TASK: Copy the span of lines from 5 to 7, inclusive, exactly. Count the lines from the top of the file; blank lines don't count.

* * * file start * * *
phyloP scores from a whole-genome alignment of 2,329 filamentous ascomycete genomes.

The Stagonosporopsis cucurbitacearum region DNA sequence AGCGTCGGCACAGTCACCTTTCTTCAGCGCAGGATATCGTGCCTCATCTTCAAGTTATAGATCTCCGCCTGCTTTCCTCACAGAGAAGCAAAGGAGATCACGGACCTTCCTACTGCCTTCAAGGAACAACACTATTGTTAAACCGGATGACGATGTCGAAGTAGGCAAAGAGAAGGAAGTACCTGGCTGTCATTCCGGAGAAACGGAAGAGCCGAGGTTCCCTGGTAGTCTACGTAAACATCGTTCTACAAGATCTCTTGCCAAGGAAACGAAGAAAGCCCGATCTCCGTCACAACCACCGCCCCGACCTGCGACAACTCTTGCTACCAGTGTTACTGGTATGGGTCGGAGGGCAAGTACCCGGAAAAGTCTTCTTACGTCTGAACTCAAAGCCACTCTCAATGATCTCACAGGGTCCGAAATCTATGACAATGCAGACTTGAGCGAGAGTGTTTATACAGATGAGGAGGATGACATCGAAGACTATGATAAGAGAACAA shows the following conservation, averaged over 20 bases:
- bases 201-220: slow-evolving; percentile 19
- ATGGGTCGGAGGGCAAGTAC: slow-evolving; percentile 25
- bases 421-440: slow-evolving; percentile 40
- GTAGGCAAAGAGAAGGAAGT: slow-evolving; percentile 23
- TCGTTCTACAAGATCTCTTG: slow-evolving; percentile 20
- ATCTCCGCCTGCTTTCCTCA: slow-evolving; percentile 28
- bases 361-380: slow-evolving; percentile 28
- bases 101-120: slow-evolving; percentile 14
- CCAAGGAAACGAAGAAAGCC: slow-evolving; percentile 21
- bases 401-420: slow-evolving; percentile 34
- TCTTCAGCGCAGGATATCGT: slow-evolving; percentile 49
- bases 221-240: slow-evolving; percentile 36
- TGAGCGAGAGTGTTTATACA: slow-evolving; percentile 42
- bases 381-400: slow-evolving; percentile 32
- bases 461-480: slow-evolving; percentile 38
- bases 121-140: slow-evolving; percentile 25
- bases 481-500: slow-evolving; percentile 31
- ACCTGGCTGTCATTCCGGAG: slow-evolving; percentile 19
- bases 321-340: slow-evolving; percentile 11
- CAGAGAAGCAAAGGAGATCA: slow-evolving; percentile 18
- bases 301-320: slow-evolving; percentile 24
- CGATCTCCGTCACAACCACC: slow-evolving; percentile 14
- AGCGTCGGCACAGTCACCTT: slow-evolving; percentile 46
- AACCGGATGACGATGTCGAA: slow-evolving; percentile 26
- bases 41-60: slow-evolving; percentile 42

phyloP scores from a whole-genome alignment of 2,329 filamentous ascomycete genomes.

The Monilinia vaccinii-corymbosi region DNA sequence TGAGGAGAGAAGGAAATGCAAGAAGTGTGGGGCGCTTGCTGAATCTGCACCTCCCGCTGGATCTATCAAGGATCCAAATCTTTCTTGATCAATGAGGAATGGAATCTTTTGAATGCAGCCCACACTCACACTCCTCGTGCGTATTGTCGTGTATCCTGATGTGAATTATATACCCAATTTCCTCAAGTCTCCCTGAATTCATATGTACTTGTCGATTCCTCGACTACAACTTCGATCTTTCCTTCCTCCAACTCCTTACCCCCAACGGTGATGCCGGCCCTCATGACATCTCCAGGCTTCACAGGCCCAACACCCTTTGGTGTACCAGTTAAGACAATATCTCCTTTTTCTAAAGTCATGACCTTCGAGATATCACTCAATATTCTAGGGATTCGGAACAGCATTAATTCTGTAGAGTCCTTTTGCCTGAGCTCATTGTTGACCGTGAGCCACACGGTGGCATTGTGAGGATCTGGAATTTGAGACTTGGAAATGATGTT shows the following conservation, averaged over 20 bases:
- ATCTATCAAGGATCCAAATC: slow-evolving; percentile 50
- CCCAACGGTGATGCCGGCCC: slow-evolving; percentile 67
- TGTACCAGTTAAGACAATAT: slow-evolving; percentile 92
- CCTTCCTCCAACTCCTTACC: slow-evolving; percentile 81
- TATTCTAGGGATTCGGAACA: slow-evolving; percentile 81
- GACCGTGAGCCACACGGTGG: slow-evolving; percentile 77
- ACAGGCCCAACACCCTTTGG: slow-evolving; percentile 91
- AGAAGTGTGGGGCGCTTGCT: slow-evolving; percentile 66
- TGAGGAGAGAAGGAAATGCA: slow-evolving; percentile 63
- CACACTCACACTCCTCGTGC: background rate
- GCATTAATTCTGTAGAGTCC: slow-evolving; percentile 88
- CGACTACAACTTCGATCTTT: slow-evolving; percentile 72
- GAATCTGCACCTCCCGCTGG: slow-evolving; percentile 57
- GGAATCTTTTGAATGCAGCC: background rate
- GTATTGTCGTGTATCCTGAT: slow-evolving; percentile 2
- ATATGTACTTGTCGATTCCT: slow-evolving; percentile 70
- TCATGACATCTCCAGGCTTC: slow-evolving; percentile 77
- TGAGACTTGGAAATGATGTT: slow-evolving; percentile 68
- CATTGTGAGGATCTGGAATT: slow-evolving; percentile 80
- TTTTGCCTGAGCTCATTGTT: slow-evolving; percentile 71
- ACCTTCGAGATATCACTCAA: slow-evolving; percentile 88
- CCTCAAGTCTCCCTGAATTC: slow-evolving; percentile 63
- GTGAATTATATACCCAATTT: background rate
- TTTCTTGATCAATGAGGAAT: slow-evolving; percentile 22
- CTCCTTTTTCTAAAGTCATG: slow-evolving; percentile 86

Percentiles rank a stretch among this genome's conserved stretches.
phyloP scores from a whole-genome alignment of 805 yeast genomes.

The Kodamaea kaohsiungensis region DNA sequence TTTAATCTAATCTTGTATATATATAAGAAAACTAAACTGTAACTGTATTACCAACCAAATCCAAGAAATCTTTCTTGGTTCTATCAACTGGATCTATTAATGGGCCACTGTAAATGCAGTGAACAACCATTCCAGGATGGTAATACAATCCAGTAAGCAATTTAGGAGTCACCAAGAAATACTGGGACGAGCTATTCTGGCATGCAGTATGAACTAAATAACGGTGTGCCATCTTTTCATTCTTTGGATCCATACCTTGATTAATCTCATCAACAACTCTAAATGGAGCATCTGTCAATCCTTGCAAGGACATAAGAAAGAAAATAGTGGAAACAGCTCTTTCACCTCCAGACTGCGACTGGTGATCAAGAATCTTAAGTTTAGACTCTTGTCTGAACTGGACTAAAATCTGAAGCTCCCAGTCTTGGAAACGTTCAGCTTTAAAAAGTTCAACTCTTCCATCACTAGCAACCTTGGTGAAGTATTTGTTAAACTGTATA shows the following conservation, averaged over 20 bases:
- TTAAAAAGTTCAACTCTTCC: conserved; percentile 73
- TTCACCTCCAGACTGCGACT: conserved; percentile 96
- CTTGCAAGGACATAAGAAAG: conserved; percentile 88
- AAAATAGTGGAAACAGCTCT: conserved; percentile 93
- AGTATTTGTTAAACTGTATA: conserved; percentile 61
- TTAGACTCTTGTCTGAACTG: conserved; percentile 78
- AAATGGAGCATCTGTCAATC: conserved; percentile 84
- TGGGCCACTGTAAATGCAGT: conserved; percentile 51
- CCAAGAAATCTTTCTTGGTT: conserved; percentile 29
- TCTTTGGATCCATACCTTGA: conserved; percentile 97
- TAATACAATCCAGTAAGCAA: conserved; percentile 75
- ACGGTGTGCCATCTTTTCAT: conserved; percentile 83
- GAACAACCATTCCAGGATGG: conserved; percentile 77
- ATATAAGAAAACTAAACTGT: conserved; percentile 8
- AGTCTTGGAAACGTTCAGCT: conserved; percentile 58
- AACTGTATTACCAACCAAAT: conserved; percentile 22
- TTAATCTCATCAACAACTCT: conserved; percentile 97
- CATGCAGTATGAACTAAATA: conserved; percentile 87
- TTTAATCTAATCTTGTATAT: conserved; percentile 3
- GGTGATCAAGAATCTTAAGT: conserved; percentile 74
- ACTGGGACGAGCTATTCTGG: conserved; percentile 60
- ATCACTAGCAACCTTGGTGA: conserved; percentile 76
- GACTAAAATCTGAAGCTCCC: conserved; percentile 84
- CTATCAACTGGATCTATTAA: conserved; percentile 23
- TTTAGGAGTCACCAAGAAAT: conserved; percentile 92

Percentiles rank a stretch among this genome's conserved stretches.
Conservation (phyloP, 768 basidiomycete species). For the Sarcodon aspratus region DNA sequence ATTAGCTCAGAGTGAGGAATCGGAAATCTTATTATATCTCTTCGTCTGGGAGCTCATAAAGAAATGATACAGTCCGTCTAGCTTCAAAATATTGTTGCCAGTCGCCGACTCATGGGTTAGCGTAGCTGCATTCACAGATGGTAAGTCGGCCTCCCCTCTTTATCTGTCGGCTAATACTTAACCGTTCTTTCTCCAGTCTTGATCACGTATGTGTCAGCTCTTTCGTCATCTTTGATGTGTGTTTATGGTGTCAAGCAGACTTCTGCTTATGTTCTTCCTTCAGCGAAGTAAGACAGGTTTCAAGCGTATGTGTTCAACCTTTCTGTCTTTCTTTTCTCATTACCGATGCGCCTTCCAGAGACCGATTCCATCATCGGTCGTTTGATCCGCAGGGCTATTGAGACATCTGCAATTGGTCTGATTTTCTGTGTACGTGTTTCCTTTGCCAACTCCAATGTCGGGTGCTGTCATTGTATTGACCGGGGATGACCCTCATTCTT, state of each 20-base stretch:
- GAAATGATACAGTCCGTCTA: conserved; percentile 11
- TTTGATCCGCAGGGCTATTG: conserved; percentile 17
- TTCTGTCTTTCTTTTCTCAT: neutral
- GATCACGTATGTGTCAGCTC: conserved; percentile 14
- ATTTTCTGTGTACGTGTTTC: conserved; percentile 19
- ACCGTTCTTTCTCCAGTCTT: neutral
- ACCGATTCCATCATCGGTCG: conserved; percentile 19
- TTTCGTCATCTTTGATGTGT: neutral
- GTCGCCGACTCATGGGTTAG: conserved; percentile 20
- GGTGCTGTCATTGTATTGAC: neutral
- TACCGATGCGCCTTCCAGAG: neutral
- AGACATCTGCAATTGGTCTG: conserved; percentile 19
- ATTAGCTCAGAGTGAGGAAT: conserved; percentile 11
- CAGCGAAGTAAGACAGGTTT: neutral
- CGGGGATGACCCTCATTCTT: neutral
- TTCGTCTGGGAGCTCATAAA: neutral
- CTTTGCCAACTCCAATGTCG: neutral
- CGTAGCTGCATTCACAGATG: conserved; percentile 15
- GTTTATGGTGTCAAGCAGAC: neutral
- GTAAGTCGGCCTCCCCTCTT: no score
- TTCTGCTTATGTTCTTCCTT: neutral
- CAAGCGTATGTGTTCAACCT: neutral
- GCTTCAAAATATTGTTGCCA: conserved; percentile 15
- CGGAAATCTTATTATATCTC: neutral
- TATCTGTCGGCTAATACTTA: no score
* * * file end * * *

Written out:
- bases 421-440: slow-evolving; percentile 40
- GTAGGCAAAGAGAAGGAAGT: slow-evolving; percentile 23
- TCGTTCTACAAGATCTCTTG: slow-evolving; percentile 20